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A GIFt—or three!—from me, to thee.

I don’t talk about it much, but I have a little website called I put dumb images in it, which I use to subtly emote on Twitter, or to pollute chat rooms I share with friends. That’s about it.

(I’m a web design professional, I promise. Like, you can hire me, even.)

The site’s occasionally used by folks other than me, which is impossibly gratifying for something I made for myself. It’s gotten to the point where strangers will send me suggestions for new files to add. Which is wildly flattering, but I’d love to see people add the images to their own image repositories.

So! In case you’re moved to set up your own website to host your own dumb images—look, it could happen—here’s how I currently manage the

It starts with a folder:

The folder on my laptop, which contains all the images that’ll be served from my website.

Okay, so this is the unclever bit: I have a folder on my laptop filled with several thousand images, each of varying levels of inanity.

(Where do those images come from, you ask? Well, I’ve got a few favorite sources, but a fair number of images come directly from MLTSHP. It’s a tiny, independent, user-supported community of people who share random images they find online—my kinda people. My own account’s a bit of a spoiler: if I’ve saved it, chances are good it’ll land on the

So. [extremely Captain America voice] You’ve got a massive folder of images, and you’d like to put them online. Personally, I use Transmit, a Mac-based SFTP client lovingly designed by Panic. The main reason I use Transmit? Well, it has this nifty feature called DockSend, which allows you to “bookmark” servers in your Mac’s Dock. For example, I’ve got an icon in my Dock titled BUKK.IT.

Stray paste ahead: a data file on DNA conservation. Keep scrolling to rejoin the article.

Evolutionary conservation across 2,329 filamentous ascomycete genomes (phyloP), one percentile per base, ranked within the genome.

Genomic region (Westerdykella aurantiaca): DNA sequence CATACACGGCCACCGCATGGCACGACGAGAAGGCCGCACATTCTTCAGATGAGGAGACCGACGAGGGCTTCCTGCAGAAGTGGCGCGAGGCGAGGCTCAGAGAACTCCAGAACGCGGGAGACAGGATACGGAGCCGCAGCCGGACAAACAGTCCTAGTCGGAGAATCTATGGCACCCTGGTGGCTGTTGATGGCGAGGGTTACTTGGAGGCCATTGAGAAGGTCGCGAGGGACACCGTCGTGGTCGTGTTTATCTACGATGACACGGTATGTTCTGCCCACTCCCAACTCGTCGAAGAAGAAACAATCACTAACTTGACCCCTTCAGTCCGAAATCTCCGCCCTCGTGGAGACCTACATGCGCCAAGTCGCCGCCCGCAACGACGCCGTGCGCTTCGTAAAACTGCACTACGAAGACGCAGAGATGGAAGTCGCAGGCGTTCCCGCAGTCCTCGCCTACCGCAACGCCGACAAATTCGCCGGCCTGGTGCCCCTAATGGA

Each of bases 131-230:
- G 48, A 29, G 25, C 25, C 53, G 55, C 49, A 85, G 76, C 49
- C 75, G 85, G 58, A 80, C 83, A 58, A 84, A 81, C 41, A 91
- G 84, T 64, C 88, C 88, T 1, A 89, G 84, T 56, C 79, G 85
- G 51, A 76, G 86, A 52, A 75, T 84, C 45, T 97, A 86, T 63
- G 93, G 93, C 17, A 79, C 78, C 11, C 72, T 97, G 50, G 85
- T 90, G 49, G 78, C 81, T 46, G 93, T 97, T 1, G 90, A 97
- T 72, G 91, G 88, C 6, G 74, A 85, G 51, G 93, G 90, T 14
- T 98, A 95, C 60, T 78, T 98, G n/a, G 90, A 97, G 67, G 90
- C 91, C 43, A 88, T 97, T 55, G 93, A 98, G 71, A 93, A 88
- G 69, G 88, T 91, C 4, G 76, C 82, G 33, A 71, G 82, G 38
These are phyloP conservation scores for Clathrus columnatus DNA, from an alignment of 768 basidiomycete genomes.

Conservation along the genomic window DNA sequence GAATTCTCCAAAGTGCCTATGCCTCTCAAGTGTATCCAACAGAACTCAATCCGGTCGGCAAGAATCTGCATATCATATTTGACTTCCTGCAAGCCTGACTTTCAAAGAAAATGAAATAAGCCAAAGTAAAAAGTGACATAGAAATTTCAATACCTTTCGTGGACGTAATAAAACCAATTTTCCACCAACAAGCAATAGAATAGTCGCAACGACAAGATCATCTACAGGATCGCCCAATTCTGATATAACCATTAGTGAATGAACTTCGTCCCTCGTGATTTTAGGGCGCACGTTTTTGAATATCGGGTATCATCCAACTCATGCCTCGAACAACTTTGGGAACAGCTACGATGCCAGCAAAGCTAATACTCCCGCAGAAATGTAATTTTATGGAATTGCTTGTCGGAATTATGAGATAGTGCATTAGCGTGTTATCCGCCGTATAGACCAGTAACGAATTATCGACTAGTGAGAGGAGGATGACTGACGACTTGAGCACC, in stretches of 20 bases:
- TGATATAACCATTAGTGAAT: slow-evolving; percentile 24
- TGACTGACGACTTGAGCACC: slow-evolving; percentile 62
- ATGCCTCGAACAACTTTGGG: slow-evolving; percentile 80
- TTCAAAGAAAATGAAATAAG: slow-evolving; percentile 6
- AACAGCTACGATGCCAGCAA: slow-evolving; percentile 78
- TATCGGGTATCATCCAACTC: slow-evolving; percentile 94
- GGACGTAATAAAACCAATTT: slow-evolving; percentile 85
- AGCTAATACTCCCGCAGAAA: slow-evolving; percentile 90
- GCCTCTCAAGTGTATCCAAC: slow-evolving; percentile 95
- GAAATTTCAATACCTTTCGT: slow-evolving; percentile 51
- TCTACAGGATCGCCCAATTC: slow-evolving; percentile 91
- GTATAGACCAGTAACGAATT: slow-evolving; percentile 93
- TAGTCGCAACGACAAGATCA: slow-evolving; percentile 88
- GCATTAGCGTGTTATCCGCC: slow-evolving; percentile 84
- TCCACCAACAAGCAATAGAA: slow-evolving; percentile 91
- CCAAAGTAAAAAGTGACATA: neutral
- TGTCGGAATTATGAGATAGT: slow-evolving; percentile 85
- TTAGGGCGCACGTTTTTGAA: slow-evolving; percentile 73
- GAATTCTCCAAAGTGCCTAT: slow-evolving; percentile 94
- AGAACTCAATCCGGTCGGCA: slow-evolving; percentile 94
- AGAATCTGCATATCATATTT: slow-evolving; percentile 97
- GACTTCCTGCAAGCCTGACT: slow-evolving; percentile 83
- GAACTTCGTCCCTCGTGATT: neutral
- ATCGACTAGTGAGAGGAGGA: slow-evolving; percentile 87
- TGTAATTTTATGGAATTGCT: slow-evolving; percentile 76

With that, I can drag files directly onto the icon, and they’re uploaded to the Transmit even copies the URLs of any uploaded files to my clipboard, which is just a treat.

That’s just about it: save an image to a folder on my laptop, drag it to my Dock, watch it upload. I should note that this used to be an ever-so-slightly-fancier two-step process, in which I used Automator to, uh, automatically upload any new images added to the folder. But at some point in the last year or two, Automator stopped working. So! Dragged files, it is.

I should also note I feel more than a little sheepish in admitting I use SFTP in twenty-frickin’-eighteen. In fact, I’ve gotten a few requests over the years to put the whole thing in a public GitHub repository. Sadly, their file size limits make it impractical.

This is how I have things set up, mind—as with most things, there are tons of other approaches. For example, if you wanted to store your images on something like Dropbox, Jonnie Hallman’s got one of the finest write-ups I’ve seen on how to do that. That’d save you from having to mucking around with your own custom domain name. (Personally, I wanted to muck with my own custom domain name.) At one point, I looked into moving things over to Amazon Web Services, but I really hated the idea of giving up the directory listings I get on the, which makes it trivially easy to sort by, say, the newest images in the directory.

Also, I do occasionally dream of running the through a little CMS. Zach Leatherman’s written a really nice-looking static site generator called Eleventy, and his first tutorial focuses on making a website for a GIF collection. Hmm.

But like I said: this is how I’ve got things set up. And what works for me might not work for you. All I know is that if you set up your own repository of weird images, I’d love to check it out—and hey, maybe you could write a little bit more about how you manage it, too.

A poorly-animated image of a cat tapping a computer keyboard. Caption reads “You’re cat could be making $1000/wk from home. Discover financial freedom today!”

Trivia time! The domain name came from me wildly misremembering how “bucket” was spelled in this ancient, creaky ol’ meme. So. Now you know.

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